The Department of Correctional Services received a tongue lashing for the way it has treated transgender prisoner Jade September in a Western Cape High Court ruling giving her the right to be called a woman in the men's prison she is being held in.
Judge Chantal Fortuin ordered that September's confiscated jewellery, panties and cosmetics should be returned to her, and that she not only be allowed to use them, but she should also be allowed to express herself as a woman.
Judge Fortuin said the way September had been treated violated her constitutional rights to freedom of expression and dignity.
She is serving a 15-year sentence for the murder of Graham Flax in Sea Point in 2013.
They had met through the internet and September had admitted to killing Flax when she was high.
In an application brought against the department by Lawyers for Human Rights, the court heard in last November's application on behalf of September, that she never had the chance to change her gender marker in her ID, nor did she have access to gender-affirming health care, and was imprisoned as a man.
As a result, prison officials denied her the right to express her gender through her hairstyle, dress, and use of small amounts of make-up.
Verbal abuse and harassment
September was subjected to verbal abuse and harassment from prison officials, and at one stage placed in segregated confinement after trying to express her gender.
Her personal items were confiscated, she was forced to cut off her braided hair, a marker of her feminine identity, and incidents such as these traumatised her to the extent of attempting suicide in December 2017.
Gender Dynamix, represented by the Legal Resources Centre, joined as friends of the court and on Monday they and the Sex Workers Education and Advocacy Taskforce were out in force for the judgment.
Judge Fortuin began by saying her judgment was not about whether the binary model of gender should be expanded to include a third gender, stating the current binary model still stood.
She said the current medical and legal classification as a man also still stood, adding the case was about the right to, and application of, human dignity.
'Equality, dignity, freedom of expression'
Just because September was incarcerated, did not mean she had lost these rights, said Judge Fortuin.
With bated breath, the people who filled the gallery listened intently as Judge Fortuin explained that when the South African government backed Olympic medallist Caster Semenya when she was under attack over her gender by the International Association of Athletics Federations, it displayed the correct attitude in terms of Semenya's constitutional rights.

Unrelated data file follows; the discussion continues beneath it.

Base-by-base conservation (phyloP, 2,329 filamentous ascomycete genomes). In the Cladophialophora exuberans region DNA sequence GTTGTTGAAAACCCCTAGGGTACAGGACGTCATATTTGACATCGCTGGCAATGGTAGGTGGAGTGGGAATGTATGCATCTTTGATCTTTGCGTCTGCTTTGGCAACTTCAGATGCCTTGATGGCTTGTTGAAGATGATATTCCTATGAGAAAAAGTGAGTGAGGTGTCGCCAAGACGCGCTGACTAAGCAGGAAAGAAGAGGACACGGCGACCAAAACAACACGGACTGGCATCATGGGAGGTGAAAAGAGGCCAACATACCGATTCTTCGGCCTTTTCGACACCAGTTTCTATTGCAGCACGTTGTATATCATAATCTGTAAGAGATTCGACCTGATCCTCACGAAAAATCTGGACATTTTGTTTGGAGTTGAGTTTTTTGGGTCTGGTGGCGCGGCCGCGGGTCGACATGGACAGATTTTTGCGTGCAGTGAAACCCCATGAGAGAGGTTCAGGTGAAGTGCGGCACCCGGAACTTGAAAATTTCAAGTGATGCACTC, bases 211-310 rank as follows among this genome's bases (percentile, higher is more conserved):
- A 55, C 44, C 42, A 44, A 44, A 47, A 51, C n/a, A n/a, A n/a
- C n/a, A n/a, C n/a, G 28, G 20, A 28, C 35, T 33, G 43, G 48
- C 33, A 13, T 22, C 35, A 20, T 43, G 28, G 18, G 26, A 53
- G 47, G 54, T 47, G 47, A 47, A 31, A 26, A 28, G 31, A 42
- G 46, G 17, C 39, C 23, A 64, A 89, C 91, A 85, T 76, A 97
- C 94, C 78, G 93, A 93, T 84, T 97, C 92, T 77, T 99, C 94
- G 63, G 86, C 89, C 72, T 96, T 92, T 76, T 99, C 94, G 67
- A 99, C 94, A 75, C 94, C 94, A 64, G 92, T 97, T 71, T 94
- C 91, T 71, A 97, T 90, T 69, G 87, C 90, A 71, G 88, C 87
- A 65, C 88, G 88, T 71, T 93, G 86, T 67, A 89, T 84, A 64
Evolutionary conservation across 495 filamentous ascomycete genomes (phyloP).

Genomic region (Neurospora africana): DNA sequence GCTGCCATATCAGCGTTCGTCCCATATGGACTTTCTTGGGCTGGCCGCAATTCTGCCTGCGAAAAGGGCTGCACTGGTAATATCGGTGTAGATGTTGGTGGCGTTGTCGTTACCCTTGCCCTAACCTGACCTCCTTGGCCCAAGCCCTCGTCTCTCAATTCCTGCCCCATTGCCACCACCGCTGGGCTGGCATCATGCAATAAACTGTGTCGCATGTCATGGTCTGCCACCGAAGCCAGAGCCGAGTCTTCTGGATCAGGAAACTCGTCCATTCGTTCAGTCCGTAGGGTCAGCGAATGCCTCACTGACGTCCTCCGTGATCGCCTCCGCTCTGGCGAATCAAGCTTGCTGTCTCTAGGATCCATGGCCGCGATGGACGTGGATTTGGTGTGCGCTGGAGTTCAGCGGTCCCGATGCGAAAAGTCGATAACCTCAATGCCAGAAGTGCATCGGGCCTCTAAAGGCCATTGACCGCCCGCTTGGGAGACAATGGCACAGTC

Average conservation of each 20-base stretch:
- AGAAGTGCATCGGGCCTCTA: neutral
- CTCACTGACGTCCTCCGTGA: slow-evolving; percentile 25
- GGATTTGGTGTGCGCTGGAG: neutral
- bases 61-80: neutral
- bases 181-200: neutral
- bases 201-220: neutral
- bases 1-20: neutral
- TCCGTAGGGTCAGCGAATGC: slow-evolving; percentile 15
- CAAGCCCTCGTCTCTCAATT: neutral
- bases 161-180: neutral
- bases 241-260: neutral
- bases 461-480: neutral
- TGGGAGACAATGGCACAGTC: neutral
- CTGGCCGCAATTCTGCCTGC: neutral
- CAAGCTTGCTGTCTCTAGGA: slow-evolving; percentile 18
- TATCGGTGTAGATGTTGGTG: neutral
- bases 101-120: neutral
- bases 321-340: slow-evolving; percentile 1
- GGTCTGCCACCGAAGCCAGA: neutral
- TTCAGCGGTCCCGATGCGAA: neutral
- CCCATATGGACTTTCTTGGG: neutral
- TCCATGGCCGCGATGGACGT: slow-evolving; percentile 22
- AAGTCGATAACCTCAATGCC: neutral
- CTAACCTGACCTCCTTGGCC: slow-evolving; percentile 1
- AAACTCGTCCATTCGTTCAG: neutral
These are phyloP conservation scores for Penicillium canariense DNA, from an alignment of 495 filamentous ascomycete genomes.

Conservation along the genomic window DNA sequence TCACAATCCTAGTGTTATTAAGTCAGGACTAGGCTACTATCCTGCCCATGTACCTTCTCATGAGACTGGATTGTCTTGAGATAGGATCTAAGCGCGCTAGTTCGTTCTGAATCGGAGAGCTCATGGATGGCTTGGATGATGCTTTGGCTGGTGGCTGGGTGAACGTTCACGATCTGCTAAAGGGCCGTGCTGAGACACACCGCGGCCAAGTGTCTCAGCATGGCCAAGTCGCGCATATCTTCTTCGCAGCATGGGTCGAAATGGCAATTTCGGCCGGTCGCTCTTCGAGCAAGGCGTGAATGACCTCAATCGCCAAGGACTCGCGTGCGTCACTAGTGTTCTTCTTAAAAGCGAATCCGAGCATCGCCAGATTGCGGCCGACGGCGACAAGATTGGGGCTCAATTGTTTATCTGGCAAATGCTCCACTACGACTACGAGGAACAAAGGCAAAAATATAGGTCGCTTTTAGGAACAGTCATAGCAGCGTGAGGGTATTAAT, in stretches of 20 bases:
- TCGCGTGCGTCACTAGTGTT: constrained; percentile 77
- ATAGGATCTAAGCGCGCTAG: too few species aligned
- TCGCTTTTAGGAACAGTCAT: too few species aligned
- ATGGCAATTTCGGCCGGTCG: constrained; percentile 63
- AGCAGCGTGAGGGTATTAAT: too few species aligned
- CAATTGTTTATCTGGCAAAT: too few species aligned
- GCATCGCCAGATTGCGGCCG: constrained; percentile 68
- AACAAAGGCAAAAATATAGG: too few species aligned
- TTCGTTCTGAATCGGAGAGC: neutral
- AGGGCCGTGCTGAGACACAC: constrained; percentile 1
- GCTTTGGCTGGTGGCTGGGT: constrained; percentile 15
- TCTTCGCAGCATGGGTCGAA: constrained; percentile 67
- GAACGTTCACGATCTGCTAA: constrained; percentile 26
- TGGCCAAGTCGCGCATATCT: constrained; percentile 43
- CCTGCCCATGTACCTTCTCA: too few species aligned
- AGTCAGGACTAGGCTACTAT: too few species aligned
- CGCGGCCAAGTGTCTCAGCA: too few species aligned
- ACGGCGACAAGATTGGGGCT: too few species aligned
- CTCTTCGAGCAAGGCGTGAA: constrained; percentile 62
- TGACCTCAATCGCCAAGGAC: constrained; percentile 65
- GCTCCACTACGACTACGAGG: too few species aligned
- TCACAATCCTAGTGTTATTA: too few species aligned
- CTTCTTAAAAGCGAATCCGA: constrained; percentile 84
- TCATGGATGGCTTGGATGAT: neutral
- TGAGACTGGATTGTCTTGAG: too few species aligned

"In this case, the respondents have failed in their duty to accommodate the applicant reasonably."
She said September's case was primarily about the constitutional rights to equality, dignity, freedom of expression and the prohibition of inhumane treatment, adding she hoped her order would help remedy that.
Judge Fortuin ordered that: The department must introduce gender sensitivity training for all new and existing officials within 12 months. Its failure to let September wear female underwear or use the female pronoun "constitutes unfair discrimination and is therefore unlawful and unconstitutional";The department must remove from September's prison file any record of charges or infractions relating to her expressing her gender identity. The standing order on personal hygiene was declared unlawful; The words "underpants" and "panties" must be struck out of prison dress rules and must be replaced with "gender appropriate underwear". September must get female underwear, or be allowed to wear female underwear;Not allowing her to wear female underwear, long hair, jewellery, and refusing to use the female pronoun is discriminatory and unconstitutional;Until such time as she gets reassignment, the department must take September to either a single cell in middle prison and allow her to express her identity. Officials must also give back her confiscated jewellery and cosmetics and must address her by the female pronoun as well as direct all officials to do so; The department may transfer her to a single cell in a female prison, she must be allowed to express herself without her jewellery being confiscated, be allowed to wear long hair, be addressed as a woman and officials must be directed to do the same;
This decision must be made in two months.
There was no order as to costs.
Speaking outside the court, an elated Greyson Vanguard Thela who is a legal and education advocacy officer at Gender Dynamix Pronouns, described the judgment as a milestone, saying the ripple effect would be felt all through society, including schools.